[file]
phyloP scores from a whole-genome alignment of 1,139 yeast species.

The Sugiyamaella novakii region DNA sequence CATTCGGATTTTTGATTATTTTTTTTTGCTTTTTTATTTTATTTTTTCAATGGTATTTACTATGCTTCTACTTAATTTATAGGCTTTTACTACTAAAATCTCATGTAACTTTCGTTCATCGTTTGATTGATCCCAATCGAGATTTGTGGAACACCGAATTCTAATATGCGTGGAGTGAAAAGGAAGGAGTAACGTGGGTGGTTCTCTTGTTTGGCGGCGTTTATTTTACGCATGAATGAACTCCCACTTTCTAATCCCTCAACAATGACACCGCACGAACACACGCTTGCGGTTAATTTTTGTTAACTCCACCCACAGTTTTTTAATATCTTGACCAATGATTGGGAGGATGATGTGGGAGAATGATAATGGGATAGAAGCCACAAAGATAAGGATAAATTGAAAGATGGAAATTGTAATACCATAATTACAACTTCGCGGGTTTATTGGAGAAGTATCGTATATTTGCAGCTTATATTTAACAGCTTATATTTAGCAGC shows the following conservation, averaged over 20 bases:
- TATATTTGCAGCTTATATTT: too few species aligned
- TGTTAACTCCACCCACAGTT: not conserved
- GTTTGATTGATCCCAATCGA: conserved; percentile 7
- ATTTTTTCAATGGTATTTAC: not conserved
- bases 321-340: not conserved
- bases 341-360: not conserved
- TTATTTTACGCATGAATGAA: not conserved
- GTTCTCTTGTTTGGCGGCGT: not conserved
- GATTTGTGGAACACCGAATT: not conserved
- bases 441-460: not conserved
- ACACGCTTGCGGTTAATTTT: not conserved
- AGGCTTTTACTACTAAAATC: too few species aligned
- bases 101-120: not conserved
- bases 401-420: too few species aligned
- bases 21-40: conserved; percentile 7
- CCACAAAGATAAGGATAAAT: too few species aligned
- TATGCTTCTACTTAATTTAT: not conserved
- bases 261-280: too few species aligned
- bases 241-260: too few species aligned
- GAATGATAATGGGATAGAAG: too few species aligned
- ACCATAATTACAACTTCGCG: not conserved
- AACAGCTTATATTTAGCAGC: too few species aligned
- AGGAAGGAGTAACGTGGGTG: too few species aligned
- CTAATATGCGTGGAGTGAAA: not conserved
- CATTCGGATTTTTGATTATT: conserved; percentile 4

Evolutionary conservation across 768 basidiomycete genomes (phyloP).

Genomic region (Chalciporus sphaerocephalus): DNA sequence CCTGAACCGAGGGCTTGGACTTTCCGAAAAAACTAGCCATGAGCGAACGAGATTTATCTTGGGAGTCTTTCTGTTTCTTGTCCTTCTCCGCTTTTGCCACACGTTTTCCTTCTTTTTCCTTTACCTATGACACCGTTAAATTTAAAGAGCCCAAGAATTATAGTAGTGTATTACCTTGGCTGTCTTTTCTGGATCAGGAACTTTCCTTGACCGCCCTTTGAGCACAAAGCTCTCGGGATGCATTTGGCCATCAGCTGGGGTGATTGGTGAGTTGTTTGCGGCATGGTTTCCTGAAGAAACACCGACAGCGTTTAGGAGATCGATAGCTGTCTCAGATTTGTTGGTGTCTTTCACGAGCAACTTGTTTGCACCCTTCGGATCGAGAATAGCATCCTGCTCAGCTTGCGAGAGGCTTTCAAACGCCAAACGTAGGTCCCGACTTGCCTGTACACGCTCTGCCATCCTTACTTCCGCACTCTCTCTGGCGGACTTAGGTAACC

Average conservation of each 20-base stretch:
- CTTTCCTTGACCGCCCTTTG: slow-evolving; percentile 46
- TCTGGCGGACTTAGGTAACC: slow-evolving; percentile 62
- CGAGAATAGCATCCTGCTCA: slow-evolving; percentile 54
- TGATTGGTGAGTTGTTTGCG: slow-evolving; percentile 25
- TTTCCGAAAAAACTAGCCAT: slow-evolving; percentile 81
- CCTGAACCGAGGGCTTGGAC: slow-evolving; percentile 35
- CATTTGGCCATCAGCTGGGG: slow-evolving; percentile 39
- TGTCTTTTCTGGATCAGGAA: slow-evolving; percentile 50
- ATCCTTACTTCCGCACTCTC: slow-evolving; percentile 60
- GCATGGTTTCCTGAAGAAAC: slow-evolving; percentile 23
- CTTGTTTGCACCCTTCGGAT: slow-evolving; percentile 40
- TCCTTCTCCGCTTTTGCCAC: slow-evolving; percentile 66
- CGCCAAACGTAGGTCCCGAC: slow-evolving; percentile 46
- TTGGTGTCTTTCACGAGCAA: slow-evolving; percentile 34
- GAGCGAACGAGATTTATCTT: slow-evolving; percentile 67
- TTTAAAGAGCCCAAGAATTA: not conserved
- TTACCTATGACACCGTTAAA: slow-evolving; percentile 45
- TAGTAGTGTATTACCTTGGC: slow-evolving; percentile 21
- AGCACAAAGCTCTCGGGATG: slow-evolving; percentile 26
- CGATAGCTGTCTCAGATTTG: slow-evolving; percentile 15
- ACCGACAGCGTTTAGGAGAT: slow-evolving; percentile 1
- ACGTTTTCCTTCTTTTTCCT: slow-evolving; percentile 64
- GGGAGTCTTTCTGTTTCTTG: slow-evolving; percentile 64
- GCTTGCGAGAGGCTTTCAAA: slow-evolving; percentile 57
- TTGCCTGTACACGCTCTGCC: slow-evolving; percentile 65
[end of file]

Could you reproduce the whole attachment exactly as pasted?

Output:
phyloP scores from a whole-genome alignment of 1,139 yeast species.

The Sugiyamaella novakii region DNA sequence CATTCGGATTTTTGATTATTTTTTTTTGCTTTTTTATTTTATTTTTTCAATGGTATTTACTATGCTTCTACTTAATTTATAGGCTTTTACTACTAAAATCTCATGTAACTTTCGTTCATCGTTTGATTGATCCCAATCGAGATTTGTGGAACACCGAATTCTAATATGCGTGGAGTGAAAAGGAAGGAGTAACGTGGGTGGTTCTCTTGTTTGGCGGCGTTTATTTTACGCATGAATGAACTCCCACTTTCTAATCCCTCAACAATGACACCGCACGAACACACGCTTGCGGTTAATTTTTGTTAACTCCACCCACAGTTTTTTAATATCTTGACCAATGATTGGGAGGATGATGTGGGAGAATGATAATGGGATAGAAGCCACAAAGATAAGGATAAATTGAAAGATGGAAATTGTAATACCATAATTACAACTTCGCGGGTTTATTGGAGAAGTATCGTATATTTGCAGCTTATATTTAACAGCTTATATTTAGCAGC shows the following conservation, averaged over 20 bases:
- TATATTTGCAGCTTATATTT: too few species aligned
- TGTTAACTCCACCCACAGTT: not conserved
- GTTTGATTGATCCCAATCGA: conserved; percentile 7
- ATTTTTTCAATGGTATTTAC: not conserved
- bases 321-340: not conserved
- bases 341-360: not conserved
- TTATTTTACGCATGAATGAA: not conserved
- GTTCTCTTGTTTGGCGGCGT: not conserved
- GATTTGTGGAACACCGAATT: not conserved
- bases 441-460: not conserved
- ACACGCTTGCGGTTAATTTT: not conserved
- AGGCTTTTACTACTAAAATC: too few species aligned
- bases 101-120: not conserved
- bases 401-420: too few species aligned
- bases 21-40: conserved; percentile 7
- CCACAAAGATAAGGATAAAT: too few species aligned
- TATGCTTCTACTTAATTTAT: not conserved
- bases 261-280: too few species aligned
- bases 241-260: too few species aligned
- GAATGATAATGGGATAGAAG: too few species aligned
- ACCATAATTACAACTTCGCG: not conserved
- AACAGCTTATATTTAGCAGC: too few species aligned
- AGGAAGGAGTAACGTGGGTG: too few species aligned
- CTAATATGCGTGGAGTGAAA: not conserved
- CATTCGGATTTTTGATTATT: conserved; percentile 4

Evolutionary conservation across 768 basidiomycete genomes (phyloP).

Genomic region (Chalciporus sphaerocephalus): DNA sequence CCTGAACCGAGGGCTTGGACTTTCCGAAAAAACTAGCCATGAGCGAACGAGATTTATCTTGGGAGTCTTTCTGTTTCTTGTCCTTCTCCGCTTTTGCCACACGTTTTCCTTCTTTTTCCTTTACCTATGACACCGTTAAATTTAAAGAGCCCAAGAATTATAGTAGTGTATTACCTTGGCTGTCTTTTCTGGATCAGGAACTTTCCTTGACCGCCCTTTGAGCACAAAGCTCTCGGGATGCATTTGGCCATCAGCTGGGGTGATTGGTGAGTTGTTTGCGGCATGGTTTCCTGAAGAAACACCGACAGCGTTTAGGAGATCGATAGCTGTCTCAGATTTGTTGGTGTCTTTCACGAGCAACTTGTTTGCACCCTTCGGATCGAGAATAGCATCCTGCTCAGCTTGCGAGAGGCTTTCAAACGCCAAACGTAGGTCCCGACTTGCCTGTACACGCTCTGCCATCCTTACTTCCGCACTCTCTCTGGCGGACTTAGGTAACC

Average conservation of each 20-base stretch:
- CTTTCCTTGACCGCCCTTTG: slow-evolving; percentile 46
- TCTGGCGGACTTAGGTAACC: slow-evolving; percentile 62
- CGAGAATAGCATCCTGCTCA: slow-evolving; percentile 54
- TGATTGGTGAGTTGTTTGCG: slow-evolving; percentile 25
- TTTCCGAAAAAACTAGCCAT: slow-evolving; percentile 81
- CCTGAACCGAGGGCTTGGAC: slow-evolving; percentile 35
- CATTTGGCCATCAGCTGGGG: slow-evolving; percentile 39
- TGTCTTTTCTGGATCAGGAA: slow-evolving; percentile 50
- ATCCTTACTTCCGCACTCTC: slow-evolving; percentile 60
- GCATGGTTTCCTGAAGAAAC: slow-evolving; percentile 23
- CTTGTTTGCACCCTTCGGAT: slow-evolving; percentile 40
- TCCTTCTCCGCTTTTGCCAC: slow-evolving; percentile 66
- CGCCAAACGTAGGTCCCGAC: slow-evolving; percentile 46
- TTGGTGTCTTTCACGAGCAA: slow-evolving; percentile 34
- GAGCGAACGAGATTTATCTT: slow-evolving; percentile 67
- TTTAAAGAGCCCAAGAATTA: not conserved
- TTACCTATGACACCGTTAAA: slow-evolving; percentile 45
- TAGTAGTGTATTACCTTGGC: slow-evolving; percentile 21
- AGCACAAAGCTCTCGGGATG: slow-evolving; percentile 26
- CGATAGCTGTCTCAGATTTG: slow-evolving; percentile 15
- ACCGACAGCGTTTAGGAGAT: slow-evolving; percentile 1
- ACGTTTTCCTTCTTTTTCCT: slow-evolving; percentile 64
- GGGAGTCTTTCTGTTTCTTG: slow-evolving; percentile 64
- GCTTGCGAGAGGCTTTCAAA: slow-evolving; percentile 57
- TTGCCTGTACACGCTCTGCC: slow-evolving; percentile 65